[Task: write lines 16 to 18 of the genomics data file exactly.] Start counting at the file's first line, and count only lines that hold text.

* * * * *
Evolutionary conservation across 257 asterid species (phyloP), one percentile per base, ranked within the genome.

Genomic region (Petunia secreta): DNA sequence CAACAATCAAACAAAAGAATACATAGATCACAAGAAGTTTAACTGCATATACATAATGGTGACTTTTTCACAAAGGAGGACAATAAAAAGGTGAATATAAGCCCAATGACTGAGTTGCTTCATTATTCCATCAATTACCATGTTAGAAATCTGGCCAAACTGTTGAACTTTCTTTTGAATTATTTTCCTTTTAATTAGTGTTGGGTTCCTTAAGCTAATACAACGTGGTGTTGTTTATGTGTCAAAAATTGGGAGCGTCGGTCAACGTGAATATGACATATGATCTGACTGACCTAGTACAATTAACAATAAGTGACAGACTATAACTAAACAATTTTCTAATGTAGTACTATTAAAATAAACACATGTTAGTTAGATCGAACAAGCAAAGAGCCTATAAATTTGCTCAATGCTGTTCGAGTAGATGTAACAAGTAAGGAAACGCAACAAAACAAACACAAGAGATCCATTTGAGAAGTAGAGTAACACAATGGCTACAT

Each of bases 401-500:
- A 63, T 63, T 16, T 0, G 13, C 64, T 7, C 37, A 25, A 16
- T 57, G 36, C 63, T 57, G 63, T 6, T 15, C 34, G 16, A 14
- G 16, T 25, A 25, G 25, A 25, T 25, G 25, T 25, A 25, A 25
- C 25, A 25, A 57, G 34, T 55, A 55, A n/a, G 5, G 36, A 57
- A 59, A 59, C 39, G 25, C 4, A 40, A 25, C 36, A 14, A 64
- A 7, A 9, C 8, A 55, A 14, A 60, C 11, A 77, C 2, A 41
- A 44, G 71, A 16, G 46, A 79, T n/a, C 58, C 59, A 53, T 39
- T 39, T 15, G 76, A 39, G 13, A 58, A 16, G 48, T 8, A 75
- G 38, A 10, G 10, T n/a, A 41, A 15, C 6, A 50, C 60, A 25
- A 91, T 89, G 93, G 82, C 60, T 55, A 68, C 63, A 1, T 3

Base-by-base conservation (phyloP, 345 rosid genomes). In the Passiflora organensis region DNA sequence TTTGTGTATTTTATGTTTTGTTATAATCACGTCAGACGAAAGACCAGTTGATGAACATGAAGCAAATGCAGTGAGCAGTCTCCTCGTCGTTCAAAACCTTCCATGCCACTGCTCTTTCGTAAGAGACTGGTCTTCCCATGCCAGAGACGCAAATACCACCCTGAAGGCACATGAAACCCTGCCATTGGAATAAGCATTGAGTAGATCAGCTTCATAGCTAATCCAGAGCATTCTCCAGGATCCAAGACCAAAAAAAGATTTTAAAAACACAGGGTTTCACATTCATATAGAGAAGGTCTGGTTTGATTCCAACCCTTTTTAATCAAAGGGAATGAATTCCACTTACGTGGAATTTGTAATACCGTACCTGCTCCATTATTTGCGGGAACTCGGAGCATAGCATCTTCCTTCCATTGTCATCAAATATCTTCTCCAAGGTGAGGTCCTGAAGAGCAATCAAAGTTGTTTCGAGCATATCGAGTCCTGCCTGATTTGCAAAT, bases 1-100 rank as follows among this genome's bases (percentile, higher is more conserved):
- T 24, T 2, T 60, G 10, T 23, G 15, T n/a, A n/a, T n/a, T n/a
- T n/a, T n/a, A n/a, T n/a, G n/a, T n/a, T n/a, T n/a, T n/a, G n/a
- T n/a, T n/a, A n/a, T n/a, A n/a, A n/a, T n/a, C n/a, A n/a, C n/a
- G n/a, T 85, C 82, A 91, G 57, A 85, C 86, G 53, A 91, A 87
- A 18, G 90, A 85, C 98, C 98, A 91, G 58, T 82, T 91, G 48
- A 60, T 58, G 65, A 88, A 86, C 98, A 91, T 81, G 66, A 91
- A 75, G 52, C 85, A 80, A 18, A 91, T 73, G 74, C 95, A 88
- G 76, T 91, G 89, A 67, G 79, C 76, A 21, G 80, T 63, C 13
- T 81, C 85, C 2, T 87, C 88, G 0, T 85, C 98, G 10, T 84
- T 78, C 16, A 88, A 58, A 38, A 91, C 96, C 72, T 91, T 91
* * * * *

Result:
- T n/a, T n/a, A n/a, T n/a, G n/a, T n/a, T n/a, T n/a, T n/a, G n/a
- T n/a, T n/a, A n/a, T n/a, A n/a, A n/a, T n/a, C n/a, A n/a, C n/a
- G n/a, T 85, C 82, A 91, G 57, A 85, C 86, G 53, A 91, A 87